[1] See, e.g., the military manuals of Belgium (cited in Vol. II, Ch. 19, § 5), Canada (ibid., § 8), Croatia (ibid., § 10), Germany (ibid., § 12), Hungary (ibid., § 13), Italy (ibid., § 15), Kenya (ibid., § 16), Republic of Korea (ibid., § 17), Madagascar (ibid., § 19), Netherlands (ibid., § 20), New Zealand (ibid., § 21), Nigeria (ibid., § 22), Spain (ibid., § 23), Switzerland (ibid., § 24), United Kingdom (ibid., §§ 25–26) and United States (ibid., § 27).
[2] See, e.g., the military manuals of Belgium (ibid., § 4), Burkina Faso (ibid., § 6), Cameroon (ibid., § 7), Congo (ibid., § 9), France (ibid., § 11), Lebanon (ibid., § 18) and Netherlands (ibid., § 20).
[3] Netherlands, Military Handbook (ibid., § 20).
[4] See, e.g., the military manuals of Belgium (ibid., § 4), Canada (ibid., § 8), Croatia (ibid., § 10), Germany (ibid., § 12), Hungary (ibid., § 13), Italy (ibid., §§ 14–15), Republic of Korea (ibid., § 17), Madagascar (ibid., § 19), New Zealand (ibid., § 21), Spain (ibid., § 23), United Kingdom (ibid., § 25) and United States (ibid., § 27) and the reported practice of Colombia (ibid., § 31), Rwanda (ibid., § 36) and Zimbabwe (ibid., § 41).
[5] For a definition of a parlementaire, see, e.g., Brussels Declaration, Article 43 (ibid., § 95), Oxford Manual, Article 27 (ibid., § 96) and Hague Regulations, Article 32 (ibid., § 94) and the military manuals of Argentina (ibid., § 98), Belgium (ibid., §§ 99–101), Canada (ibid., § 103), Germany (ibid., § 104), Italy (ibid., § 105), Netherlands (ibid., § 106), New Zealand (ibid., § 107), Nigeria (ibid., § 108), Spain (ibid., §§ 109–110), Switzerland (ibid., § 111), United Kingdom (ibid., § 112), United States (ibid., § 113) and Yugoslavia (ibid., § 114).
[6] See, e.g., the military manuals of Argentina (ibid., § 98), Belgium (ibid., §§ 99–101), Cameroon (ibid., § 102), Italy (ibid., § 105), Netherlands (ibid., § 106), New Zealand (ibid., § 107), Nigeria (ibid., § 108), Spain (ibid., § 110), Switzerland (ibid., § 111), United Kingdom (ibid., § 112), United States (ibid., § 113) and Yugoslavia (ibid., § 114).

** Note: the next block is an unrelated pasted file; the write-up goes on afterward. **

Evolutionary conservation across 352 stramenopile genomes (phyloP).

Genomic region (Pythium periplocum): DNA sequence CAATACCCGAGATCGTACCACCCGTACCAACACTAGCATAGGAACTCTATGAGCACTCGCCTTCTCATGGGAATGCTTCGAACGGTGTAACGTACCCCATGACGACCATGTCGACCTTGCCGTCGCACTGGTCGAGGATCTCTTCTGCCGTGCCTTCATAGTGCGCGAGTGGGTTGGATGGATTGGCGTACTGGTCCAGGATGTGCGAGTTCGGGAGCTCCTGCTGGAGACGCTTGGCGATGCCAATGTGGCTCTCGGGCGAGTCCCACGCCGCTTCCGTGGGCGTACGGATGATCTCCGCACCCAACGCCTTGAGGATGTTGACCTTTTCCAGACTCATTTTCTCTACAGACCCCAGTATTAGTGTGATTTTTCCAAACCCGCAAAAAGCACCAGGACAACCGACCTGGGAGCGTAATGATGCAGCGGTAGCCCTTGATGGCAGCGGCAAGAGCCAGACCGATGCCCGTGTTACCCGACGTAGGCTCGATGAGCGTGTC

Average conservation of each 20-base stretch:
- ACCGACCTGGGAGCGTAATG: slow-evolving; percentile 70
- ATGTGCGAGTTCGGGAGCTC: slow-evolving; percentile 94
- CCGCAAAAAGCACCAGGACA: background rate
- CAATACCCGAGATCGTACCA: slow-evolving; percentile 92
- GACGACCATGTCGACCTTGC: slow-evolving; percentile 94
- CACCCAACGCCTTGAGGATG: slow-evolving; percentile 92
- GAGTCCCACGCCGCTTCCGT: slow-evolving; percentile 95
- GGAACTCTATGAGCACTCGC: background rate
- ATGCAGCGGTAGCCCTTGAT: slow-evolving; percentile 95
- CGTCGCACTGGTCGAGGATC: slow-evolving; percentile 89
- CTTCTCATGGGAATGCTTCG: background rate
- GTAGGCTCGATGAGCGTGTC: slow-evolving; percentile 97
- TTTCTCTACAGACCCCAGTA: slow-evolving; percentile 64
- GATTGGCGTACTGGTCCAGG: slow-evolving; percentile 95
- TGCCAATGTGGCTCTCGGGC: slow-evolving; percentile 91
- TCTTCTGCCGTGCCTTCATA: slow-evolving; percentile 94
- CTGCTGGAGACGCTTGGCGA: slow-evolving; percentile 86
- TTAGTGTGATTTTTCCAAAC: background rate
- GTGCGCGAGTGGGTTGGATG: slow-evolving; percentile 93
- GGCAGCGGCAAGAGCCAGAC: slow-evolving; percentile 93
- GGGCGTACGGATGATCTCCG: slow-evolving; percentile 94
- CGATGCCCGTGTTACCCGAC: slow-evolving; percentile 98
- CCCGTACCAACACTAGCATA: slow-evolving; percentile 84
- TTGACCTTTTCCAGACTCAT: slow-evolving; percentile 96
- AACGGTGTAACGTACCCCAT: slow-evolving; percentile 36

[7] See, e.g., the military manuals of Germany (ibid., § 12), Madagascar (ibid., § 19), Spain (ibid., § 23) and United States (ibid., § 27) and the reported practice of Colombia (ibid., § 31), Georgia (ibid., § 33), Philippines (ibid., § 35), Rwanda (ibid., § 36) and two States (ibid., §§ 42 and 44).
[8] See, e.g., the military manuals of Argentina (ibid., § 3), Belgium (ibid., § 5), Kenya (ibid., § 16), New Zealand (ibid., § 21), United Kingdom (ibid., §§ 25–26) and United States (ibid., § 27).
[9] See, e.g., the military manuals of Australia (ibid., §§ 50–51), Belgium (ibid., § 53), Benin (ibid., § 54), Canada (ibid., §§ 56–57), Colombia (ibid., § 58), Dominican Republic (ibid., § 59), Ecuador (ibid., § 60), Italy (ibid., § 65), Kenya (ibid., § 66), Republic of Korea (ibid., § 67), Madagascar (ibid., § 68), Netherlands (ibid., §§ 69–70), New Zealand (ibid., § 71), Nigeria (ibid., § 72), South Africa (ibid., § 74), Togo (ibid., § 75), United Kingdom (ibid., §§ 76–77), United States (ibid., §§ 78–80) and Yugoslavia (ibid., § 81); the practice of the United Kingdom (ibid., § 88); the reported practice of China (ibid., § 85) and Rwanda (ibid., § 87).
[10] Brussels Declaration, Article 44 (ibid., § 125); Oxford Manual, Article 29 (ibid., § 126); Hague Regulations, Article 33 (ibid., § 124).
[11] See, e.g., the military manuals of Argentina (ibid., § 128), Belgium (ibid., §§ 129–130), Canada (ibid., § 131), Germany (ibid., § 132), Italy (ibid., § 133), Kenya (ibid., § 134), Netherlands (ibid., § 135), New Zealand (ibid., § 136), Nigeria (ibid., § 137), Spain (ibid., §§ 138–139), Switzerland (ibid., § 140), United Kingdom (ibid., §§ 141–142), United States (ibid., § 143) and Yugoslavia (ibid., § 144).
[12] See, e.g., the military manuals of Germany (ibid., § 132), Italy (ibid., § 133), Kenya (ibid., § 134) and Yugoslavia (ibid., § 144).